Should You Take Another Job In The Same Company? Here’s How To Decide
Here’s a riddle: How do you get a new job without some of the stress that comes with a traditional job search? Answer: You get a new job within your current company.
Both you and your company can benefit from this scenario. Many companies love to promote from within and develop their talent pool—you’re their most valuable asset, after all—as opposed to roll the dice and hire externally.
But is it really what’s best for your career? Or is it just a turn down a dead-end road? Here are three questions to consider before making an internal move.
“This move isn’t just about the [job] title or your next direct deposit,” says Mark Babbitt, founder and CEO of YouTern, a Colorado Springs, Colorado, firm that provides young professionals with career advice, internships, and mentors. “This move could have a serious impact on the next three to five years, and perhaps your entire career.”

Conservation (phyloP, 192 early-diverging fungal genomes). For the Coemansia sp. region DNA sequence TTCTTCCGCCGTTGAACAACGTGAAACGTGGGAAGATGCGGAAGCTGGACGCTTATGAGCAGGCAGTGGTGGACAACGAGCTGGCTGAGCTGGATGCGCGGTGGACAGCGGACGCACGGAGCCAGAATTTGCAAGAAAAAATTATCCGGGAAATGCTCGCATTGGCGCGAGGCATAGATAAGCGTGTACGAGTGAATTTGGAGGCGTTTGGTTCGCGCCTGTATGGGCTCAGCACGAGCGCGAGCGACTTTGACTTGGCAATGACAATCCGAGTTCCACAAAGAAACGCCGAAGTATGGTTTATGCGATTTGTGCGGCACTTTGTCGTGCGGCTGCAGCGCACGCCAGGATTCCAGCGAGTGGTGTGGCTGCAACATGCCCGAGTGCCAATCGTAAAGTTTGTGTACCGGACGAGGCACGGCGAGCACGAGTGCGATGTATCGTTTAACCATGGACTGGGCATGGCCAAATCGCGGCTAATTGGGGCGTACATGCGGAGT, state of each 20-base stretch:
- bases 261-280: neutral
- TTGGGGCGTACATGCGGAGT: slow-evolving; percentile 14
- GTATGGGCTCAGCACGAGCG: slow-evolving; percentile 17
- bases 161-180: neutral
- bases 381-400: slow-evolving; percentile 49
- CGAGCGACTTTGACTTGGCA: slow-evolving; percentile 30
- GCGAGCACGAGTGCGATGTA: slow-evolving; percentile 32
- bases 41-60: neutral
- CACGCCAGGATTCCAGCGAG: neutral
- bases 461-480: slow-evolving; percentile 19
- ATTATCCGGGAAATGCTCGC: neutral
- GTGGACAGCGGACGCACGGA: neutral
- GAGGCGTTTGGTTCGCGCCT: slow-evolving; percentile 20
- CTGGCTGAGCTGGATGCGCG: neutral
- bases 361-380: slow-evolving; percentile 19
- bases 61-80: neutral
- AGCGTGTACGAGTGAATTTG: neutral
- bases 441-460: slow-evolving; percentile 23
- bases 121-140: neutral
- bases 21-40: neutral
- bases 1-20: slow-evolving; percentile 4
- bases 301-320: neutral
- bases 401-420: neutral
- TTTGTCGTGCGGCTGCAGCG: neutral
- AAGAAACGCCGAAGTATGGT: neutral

If you like your company’s culture, your coworkers, and the leadership, and this is a place you enjoy working, an internal move can allow you to keep all of that and still try something new.
That said, “Liking your manager or coworkers isn’t enough if that means stifling your career growth,” says Tim Toterhi, an executive coach and author of The Introvert’s Guide to Job Hunting. So it’s best not to use such a move as a short-term answer if you know you really want to move on.
Plan to stay with the new position for at least 18–24 months, says Toterhi, and consider whether you’re willing to commit to that amount of time with the organization. Your interests might be better served searching for your dream job instead.
It’s easy to feel like you’re getting ahead when you get a promotion—any promotion!—but an internal move should also give you skills that push you forward in the long run.